Georgi Gill introducing the poets, Storytelling Court, November 18, 2016

Ten participants gathered together at the Scottish Poetry Library on three Thursdays in a row this November to explore their faith journeys and to write of their transformation towards or out of faith. At each workshop led by a different poet, they tried their hand at Haiku and free verse in timed exercises and in free flow. Word associations and images suggested at the workshops stirred thoughts and emotions later in the week and several participants wrote poetry, some for the first time, some after a long gap and others who were old hands at poetry probed this new combination of subjects—faith, self and writing.

Having enjoyed the workshops, some were keen to sign up for a fourth workshop that we had organised as part of Scottish Interfaith Week, open to the public as a space where they could talk about their faiths with each other. So we had another set of ten participants on November 18, a cold Friday afternoon, with several joining us for the first time. Encouraged to write about the ephemeral and the intangible in concrete words, participants stayed on for the poetry reading we had planned that evening.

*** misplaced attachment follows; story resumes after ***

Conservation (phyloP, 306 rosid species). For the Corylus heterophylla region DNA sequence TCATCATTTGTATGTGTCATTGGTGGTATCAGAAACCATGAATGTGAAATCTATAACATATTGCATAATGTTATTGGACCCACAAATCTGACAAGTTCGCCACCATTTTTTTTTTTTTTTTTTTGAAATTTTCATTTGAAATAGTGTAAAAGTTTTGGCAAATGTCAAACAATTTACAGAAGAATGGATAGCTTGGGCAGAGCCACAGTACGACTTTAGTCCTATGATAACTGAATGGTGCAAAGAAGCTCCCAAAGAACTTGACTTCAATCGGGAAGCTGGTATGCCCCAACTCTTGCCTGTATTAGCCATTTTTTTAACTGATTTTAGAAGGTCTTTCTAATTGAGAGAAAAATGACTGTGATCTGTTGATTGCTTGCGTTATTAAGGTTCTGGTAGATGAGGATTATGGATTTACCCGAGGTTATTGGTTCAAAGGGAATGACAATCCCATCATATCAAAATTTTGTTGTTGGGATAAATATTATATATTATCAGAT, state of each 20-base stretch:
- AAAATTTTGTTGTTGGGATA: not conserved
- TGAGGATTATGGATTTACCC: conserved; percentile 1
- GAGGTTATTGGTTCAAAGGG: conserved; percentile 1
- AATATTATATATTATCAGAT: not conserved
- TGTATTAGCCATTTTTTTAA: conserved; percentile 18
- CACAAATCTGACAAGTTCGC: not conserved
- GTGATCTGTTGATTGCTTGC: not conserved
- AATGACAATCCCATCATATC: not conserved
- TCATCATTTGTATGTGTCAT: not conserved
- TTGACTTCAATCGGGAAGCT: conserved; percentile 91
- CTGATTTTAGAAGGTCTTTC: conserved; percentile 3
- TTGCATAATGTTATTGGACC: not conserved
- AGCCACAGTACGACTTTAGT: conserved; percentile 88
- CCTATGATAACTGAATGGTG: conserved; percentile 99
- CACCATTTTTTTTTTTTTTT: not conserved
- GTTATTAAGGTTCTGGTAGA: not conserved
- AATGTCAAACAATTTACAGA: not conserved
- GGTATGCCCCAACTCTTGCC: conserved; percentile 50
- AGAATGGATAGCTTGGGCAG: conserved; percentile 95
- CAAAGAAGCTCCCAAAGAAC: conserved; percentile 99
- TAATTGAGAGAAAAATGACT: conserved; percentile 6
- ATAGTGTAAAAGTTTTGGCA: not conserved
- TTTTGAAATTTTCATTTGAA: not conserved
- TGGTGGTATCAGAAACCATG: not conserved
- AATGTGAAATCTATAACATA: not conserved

We had Georgi Gill (from SPL) introducing each of the poets who had run the workshops. We then had all four, Alan Spence, Georgi, Sam Tongue and Tariq Latif read from their own poetry, telling us a little bit about themselves and their faith journeys. Several participants bravely offered to read aloud from the poetry they had written—there were long poems, short poems, sad poems and funny ones. Here were a group of people who had moved across faith traditions—Buddhism, Christianity, Islam, Agnosticism, even Atheism—all brought together by their love of poetry. What I took away from these acts of writing, sharing and reading were the deep connections between poetry and faith—for some the step taken towards writing poetry was in itself an act of faith.